TV has gone to some dark historical places, but a newly announced series will be mining a very recent, exceedingly violent conflict whose figurative and literal wounds remain raw. Deadline has announced that HBO has just given a 10-episode order for a series about the 2014 kidnapping and murder of three Israeli teens, and presumably, from the description, about the ensuing IDF operations — “Operation Brother’s Keeper” and “Operation Protective Edge” — the latter of which included the bombing of the Gaza Strip and saw the death of an estimated 2,220 Palestinians (the majority of whom were civilians) and an estimated 70 Israelis (five of whom were civilians.) We don’t know to what extent these actions are depicted: HBO just says that the show “dramatizes the tragic torrent of violence that followed the disappearance of, and intensive search for, three Israeli teens during the summer of 2014.”
The show’s main character is, per Deadline’s description, an investigator in the Shin Bet — Israel’s equivalent to the FBI — who’s dealing with “the ramifications of violent reactions on both sides of the escalating conflict” leading to a “confrontation that undermines his faith and worldview” in a “dramatic conflict between his values and the actions of those closest to him.” The series comes from The Affair and In Treatment‘s Hagai Levi, in collaboration with Israeli Media Company Keshet International, with Israeli filmmaker Joseph Cedar — who won the Cannes Film Festival Screenplay award in 2011 for his film Footnote — directing, and former HBO President Michael Lombardo producing. In a series about such a sensitive subject, the ideal would be the participation of voices who at least understand both sides of the conflict on a personal level.
But from initial information that’s been shared, it seems like this program comes from a mostly Israeli perspective — which is in keeping with the way most of the Israel/Palestine conflict is portrayed to the larger world. Many Israeli artists depict the conflict and the occupation with sensitivity and appropriate pathos, but the missing voices of those on the ravaged Gaza strip in particular create a gaping hole in our artistic understanding of the region. In what’s been shared thus far, there’s nothing to suggest that the show helps undo this trend — although there’s some hope, given that both In Treatment and The Affair specialize in showing both sides of much smaller, more intimate situations.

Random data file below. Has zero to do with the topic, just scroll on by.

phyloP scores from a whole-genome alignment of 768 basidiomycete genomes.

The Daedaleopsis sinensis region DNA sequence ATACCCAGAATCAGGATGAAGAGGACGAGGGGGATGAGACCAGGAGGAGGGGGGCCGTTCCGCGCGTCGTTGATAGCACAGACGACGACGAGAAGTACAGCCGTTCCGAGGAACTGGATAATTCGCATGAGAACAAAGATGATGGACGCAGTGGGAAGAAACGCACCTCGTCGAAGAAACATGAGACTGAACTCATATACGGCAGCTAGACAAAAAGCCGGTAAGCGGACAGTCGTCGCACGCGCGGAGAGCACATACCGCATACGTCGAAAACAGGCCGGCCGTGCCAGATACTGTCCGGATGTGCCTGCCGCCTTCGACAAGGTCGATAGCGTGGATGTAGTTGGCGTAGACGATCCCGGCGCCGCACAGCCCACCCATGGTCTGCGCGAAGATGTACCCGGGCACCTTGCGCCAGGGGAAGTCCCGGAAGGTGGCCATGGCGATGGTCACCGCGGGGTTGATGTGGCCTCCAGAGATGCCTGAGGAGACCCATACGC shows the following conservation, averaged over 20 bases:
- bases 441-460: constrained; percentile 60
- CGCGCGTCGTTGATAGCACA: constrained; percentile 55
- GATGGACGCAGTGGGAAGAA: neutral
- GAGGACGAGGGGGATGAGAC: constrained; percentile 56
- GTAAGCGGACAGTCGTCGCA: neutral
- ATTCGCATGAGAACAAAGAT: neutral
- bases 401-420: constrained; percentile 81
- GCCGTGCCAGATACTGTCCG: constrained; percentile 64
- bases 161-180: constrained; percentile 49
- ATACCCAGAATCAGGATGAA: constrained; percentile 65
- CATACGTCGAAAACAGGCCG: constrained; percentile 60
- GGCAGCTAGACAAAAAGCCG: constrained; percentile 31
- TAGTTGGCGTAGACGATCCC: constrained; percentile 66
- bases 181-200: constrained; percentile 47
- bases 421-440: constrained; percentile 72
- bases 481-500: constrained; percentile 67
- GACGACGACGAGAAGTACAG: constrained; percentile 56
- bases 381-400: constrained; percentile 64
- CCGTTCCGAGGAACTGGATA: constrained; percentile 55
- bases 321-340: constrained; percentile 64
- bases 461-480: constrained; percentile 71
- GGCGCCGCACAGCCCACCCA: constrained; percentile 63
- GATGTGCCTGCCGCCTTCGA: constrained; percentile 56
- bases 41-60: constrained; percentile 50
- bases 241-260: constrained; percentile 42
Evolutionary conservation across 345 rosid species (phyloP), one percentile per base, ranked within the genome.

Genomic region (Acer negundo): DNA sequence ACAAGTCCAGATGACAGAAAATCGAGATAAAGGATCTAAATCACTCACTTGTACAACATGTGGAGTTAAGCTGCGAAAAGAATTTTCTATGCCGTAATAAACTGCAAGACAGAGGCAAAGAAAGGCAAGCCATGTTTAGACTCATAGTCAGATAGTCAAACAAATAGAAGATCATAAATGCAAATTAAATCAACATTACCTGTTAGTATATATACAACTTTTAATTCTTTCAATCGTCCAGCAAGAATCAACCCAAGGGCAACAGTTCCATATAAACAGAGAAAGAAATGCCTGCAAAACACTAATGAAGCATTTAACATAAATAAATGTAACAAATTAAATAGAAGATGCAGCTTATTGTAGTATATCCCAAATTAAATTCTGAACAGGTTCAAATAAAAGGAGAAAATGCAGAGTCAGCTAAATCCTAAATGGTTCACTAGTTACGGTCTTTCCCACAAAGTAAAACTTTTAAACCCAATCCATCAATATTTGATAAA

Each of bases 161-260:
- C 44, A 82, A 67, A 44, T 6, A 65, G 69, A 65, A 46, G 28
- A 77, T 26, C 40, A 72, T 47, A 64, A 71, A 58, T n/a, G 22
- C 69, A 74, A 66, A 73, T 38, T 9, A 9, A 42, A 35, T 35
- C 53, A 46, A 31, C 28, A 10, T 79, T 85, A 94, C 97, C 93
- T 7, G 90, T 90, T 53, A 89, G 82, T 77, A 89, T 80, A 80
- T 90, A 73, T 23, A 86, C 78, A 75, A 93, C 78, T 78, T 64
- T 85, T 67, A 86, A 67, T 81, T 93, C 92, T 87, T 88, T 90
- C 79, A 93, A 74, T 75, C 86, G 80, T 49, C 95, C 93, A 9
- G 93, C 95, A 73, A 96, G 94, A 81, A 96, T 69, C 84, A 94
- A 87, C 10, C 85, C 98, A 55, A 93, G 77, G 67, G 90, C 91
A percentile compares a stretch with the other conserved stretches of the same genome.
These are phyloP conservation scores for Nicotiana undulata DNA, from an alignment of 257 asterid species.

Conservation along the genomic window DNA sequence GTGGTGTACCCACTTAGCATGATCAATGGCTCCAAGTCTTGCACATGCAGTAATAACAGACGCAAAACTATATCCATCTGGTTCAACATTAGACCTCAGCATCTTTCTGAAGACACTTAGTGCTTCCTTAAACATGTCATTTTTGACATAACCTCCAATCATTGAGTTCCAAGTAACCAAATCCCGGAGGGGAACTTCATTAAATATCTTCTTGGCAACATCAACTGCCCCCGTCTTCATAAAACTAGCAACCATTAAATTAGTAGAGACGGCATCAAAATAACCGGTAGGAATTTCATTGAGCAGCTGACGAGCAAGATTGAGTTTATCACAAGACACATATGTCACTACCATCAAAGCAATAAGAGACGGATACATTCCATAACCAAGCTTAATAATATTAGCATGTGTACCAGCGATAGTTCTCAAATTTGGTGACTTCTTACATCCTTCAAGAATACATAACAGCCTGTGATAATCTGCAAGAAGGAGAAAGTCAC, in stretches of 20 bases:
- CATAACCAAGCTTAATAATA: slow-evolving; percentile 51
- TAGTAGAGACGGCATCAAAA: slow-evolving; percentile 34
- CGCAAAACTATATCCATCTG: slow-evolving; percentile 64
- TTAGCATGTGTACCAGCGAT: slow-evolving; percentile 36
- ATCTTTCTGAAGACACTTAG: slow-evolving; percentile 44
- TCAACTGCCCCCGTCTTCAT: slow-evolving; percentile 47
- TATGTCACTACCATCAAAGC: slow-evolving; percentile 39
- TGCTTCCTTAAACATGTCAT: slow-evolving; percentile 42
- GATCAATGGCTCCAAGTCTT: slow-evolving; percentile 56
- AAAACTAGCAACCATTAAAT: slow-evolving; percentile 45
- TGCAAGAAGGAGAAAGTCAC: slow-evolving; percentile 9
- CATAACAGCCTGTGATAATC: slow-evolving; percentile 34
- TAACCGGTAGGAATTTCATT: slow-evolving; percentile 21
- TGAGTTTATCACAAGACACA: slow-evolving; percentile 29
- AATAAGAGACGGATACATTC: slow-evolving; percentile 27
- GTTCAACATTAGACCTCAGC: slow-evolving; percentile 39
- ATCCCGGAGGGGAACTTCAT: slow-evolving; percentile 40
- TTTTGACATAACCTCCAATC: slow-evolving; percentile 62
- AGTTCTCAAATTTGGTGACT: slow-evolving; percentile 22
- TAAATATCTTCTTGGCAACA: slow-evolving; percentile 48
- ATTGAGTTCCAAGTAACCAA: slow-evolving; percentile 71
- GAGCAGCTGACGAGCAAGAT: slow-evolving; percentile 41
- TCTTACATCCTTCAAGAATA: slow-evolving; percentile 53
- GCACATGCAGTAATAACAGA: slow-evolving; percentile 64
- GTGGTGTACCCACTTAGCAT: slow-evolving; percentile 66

Film and TV can, if created sensitively, examine fraught real-life histories, tragedies, and injustices from a far more nuanced, human and revelatory perspective than the news. Of course, the more complex the issue — and the more one-sided the telling of it can be — the harder it is to do that. One of the things that shocked people so much about American Crime Story: The People v. OJ Simpson was the ways it acknowledged how race and gender played into the tug-of-war of perceptions within the O.J. Simspon trials. Rather than the tawdry affair one might have expected a Ryan Murphy FX show about the trials to be, it proved more knowledgable about its subjects — fictionalized, and removed as it was by nearly two decades — than the news had been. Perhaps this forthcoming series will manage that feat— but it’s hard not to punctuate this post with an uncomfortable question mark… ?